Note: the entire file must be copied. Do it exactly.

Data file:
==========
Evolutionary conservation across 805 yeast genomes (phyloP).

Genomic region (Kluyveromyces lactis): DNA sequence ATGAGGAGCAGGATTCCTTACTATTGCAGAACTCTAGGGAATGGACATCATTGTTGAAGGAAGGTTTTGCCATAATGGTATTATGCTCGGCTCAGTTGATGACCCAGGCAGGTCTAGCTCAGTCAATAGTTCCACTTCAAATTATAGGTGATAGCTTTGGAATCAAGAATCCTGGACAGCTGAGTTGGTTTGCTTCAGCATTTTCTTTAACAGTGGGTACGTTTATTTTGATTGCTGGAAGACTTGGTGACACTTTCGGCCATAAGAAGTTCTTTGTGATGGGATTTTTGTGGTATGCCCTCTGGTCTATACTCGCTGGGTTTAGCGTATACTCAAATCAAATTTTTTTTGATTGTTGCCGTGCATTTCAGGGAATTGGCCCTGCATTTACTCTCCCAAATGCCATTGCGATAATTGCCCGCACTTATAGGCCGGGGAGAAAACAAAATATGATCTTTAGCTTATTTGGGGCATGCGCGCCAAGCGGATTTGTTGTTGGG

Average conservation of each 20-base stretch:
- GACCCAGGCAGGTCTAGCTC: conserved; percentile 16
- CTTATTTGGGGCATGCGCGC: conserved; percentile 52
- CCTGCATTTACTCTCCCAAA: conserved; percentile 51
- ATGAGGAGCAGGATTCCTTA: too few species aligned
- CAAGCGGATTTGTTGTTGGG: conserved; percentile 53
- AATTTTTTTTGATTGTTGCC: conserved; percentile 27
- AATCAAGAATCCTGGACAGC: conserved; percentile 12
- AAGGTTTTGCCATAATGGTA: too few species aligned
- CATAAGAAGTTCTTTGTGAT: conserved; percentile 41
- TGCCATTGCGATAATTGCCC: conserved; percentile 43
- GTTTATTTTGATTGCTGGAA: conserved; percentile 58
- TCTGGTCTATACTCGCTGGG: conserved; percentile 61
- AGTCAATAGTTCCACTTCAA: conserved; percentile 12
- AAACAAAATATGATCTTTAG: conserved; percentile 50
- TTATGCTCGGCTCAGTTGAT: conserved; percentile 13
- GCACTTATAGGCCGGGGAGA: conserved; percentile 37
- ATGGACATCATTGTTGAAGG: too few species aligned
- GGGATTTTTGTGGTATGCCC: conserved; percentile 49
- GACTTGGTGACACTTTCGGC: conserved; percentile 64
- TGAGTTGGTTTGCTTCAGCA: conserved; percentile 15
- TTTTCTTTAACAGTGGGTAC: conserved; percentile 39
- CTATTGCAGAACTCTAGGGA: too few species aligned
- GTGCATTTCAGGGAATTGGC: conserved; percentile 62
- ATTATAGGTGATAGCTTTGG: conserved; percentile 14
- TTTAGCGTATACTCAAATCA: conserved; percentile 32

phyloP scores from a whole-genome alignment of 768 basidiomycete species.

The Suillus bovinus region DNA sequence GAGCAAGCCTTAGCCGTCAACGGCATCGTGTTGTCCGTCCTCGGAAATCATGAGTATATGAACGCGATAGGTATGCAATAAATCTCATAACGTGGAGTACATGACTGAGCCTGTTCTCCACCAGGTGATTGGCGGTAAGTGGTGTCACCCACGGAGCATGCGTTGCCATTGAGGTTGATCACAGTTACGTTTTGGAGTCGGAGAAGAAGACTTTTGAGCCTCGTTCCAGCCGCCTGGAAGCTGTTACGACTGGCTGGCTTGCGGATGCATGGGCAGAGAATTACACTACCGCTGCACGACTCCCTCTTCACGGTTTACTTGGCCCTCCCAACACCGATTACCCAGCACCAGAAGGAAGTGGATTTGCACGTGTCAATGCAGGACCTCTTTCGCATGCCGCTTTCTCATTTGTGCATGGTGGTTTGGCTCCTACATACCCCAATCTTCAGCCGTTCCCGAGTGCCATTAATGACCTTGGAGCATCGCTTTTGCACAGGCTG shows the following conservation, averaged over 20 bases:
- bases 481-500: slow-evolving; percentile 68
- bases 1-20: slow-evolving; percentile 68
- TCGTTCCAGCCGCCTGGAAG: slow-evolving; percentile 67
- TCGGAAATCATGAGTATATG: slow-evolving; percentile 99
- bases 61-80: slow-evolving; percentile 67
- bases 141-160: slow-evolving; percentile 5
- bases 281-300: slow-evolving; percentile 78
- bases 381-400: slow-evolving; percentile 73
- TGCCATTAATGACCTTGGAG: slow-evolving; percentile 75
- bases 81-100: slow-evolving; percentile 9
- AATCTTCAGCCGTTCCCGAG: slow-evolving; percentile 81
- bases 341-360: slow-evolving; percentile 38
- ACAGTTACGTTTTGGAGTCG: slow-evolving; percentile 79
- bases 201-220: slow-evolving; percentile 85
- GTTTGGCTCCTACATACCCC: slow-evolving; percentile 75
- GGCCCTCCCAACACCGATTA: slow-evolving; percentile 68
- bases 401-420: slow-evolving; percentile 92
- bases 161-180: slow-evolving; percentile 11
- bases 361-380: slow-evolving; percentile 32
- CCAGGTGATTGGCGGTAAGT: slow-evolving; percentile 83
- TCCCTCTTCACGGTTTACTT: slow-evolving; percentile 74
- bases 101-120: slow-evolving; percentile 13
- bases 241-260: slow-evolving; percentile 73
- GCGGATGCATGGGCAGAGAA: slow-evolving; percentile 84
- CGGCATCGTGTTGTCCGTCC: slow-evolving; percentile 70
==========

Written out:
Evolutionary conservation across 805 yeast genomes (phyloP).

Genomic region (Kluyveromyces lactis): DNA sequence ATGAGGAGCAGGATTCCTTACTATTGCAGAACTCTAGGGAATGGACATCATTGTTGAAGGAAGGTTTTGCCATAATGGTATTATGCTCGGCTCAGTTGATGACCCAGGCAGGTCTAGCTCAGTCAATAGTTCCACTTCAAATTATAGGTGATAGCTTTGGAATCAAGAATCCTGGACAGCTGAGTTGGTTTGCTTCAGCATTTTCTTTAACAGTGGGTACGTTTATTTTGATTGCTGGAAGACTTGGTGACACTTTCGGCCATAAGAAGTTCTTTGTGATGGGATTTTTGTGGTATGCCCTCTGGTCTATACTCGCTGGGTTTAGCGTATACTCAAATCAAATTTTTTTTGATTGTTGCCGTGCATTTCAGGGAATTGGCCCTGCATTTACTCTCCCAAATGCCATTGCGATAATTGCCCGCACTTATAGGCCGGGGAGAAAACAAAATATGATCTTTAGCTTATTTGGGGCATGCGCGCCAAGCGGATTTGTTGTTGGG

Average conservation of each 20-base stretch:
- GACCCAGGCAGGTCTAGCTC: conserved; percentile 16
- CTTATTTGGGGCATGCGCGC: conserved; percentile 52
- CCTGCATTTACTCTCCCAAA: conserved; percentile 51
- ATGAGGAGCAGGATTCCTTA: too few species aligned
- CAAGCGGATTTGTTGTTGGG: conserved; percentile 53
- AATTTTTTTTGATTGTTGCC: conserved; percentile 27
- AATCAAGAATCCTGGACAGC: conserved; percentile 12
- AAGGTTTTGCCATAATGGTA: too few species aligned
- CATAAGAAGTTCTTTGTGAT: conserved; percentile 41
- TGCCATTGCGATAATTGCCC: conserved; percentile 43
- GTTTATTTTGATTGCTGGAA: conserved; percentile 58
- TCTGGTCTATACTCGCTGGG: conserved; percentile 61
- AGTCAATAGTTCCACTTCAA: conserved; percentile 12
- AAACAAAATATGATCTTTAG: conserved; percentile 50
- TTATGCTCGGCTCAGTTGAT: conserved; percentile 13
- GCACTTATAGGCCGGGGAGA: conserved; percentile 37
- ATGGACATCATTGTTGAAGG: too few species aligned
- GGGATTTTTGTGGTATGCCC: conserved; percentile 49
- GACTTGGTGACACTTTCGGC: conserved; percentile 64
- TGAGTTGGTTTGCTTCAGCA: conserved; percentile 15
- TTTTCTTTAACAGTGGGTAC: conserved; percentile 39
- CTATTGCAGAACTCTAGGGA: too few species aligned
- GTGCATTTCAGGGAATTGGC: conserved; percentile 62
- ATTATAGGTGATAGCTTTGG: conserved; percentile 14
- TTTAGCGTATACTCAAATCA: conserved; percentile 32

phyloP scores from a whole-genome alignment of 768 basidiomycete species.

The Suillus bovinus region DNA sequence GAGCAAGCCTTAGCCGTCAACGGCATCGTGTTGTCCGTCCTCGGAAATCATGAGTATATGAACGCGATAGGTATGCAATAAATCTCATAACGTGGAGTACATGACTGAGCCTGTTCTCCACCAGGTGATTGGCGGTAAGTGGTGTCACCCACGGAGCATGCGTTGCCATTGAGGTTGATCACAGTTACGTTTTGGAGTCGGAGAAGAAGACTTTTGAGCCTCGTTCCAGCCGCCTGGAAGCTGTTACGACTGGCTGGCTTGCGGATGCATGGGCAGAGAATTACACTACCGCTGCACGACTCCCTCTTCACGGTTTACTTGGCCCTCCCAACACCGATTACCCAGCACCAGAAGGAAGTGGATTTGCACGTGTCAATGCAGGACCTCTTTCGCATGCCGCTTTCTCATTTGTGCATGGTGGTTTGGCTCCTACATACCCCAATCTTCAGCCGTTCCCGAGTGCCATTAATGACCTTGGAGCATCGCTTTTGCACAGGCTG shows the following conservation, averaged over 20 bases:
- bases 481-500: slow-evolving; percentile 68
- bases 1-20: slow-evolving; percentile 68
- TCGTTCCAGCCGCCTGGAAG: slow-evolving; percentile 67
- TCGGAAATCATGAGTATATG: slow-evolving; percentile 99
- bases 61-80: slow-evolving; percentile 67
- bases 141-160: slow-evolving; percentile 5
- bases 281-300: slow-evolving; percentile 78
- bases 381-400: slow-evolving; percentile 73
- TGCCATTAATGACCTTGGAG: slow-evolving; percentile 75
- bases 81-100: slow-evolving; percentile 9
- AATCTTCAGCCGTTCCCGAG: slow-evolving; percentile 81
- bases 341-360: slow-evolving; percentile 38
- ACAGTTACGTTTTGGAGTCG: slow-evolving; percentile 79
- bases 201-220: slow-evolving; percentile 85
- GTTTGGCTCCTACATACCCC: slow-evolving; percentile 75
- GGCCCTCCCAACACCGATTA: slow-evolving; percentile 68
- bases 401-420: slow-evolving; percentile 92
- bases 161-180: slow-evolving; percentile 11
- bases 361-380: slow-evolving; percentile 32
- CCAGGTGATTGGCGGTAAGT: slow-evolving; percentile 83
- TCCCTCTTCACGGTTTACTT: slow-evolving; percentile 74
- bases 101-120: slow-evolving; percentile 13
- bases 241-260: slow-evolving; percentile 73
- GCGGATGCATGGGCAGAGAA: slow-evolving; percentile 84
- CGGCATCGTGTTGTCCGTCC: slow-evolving; percentile 70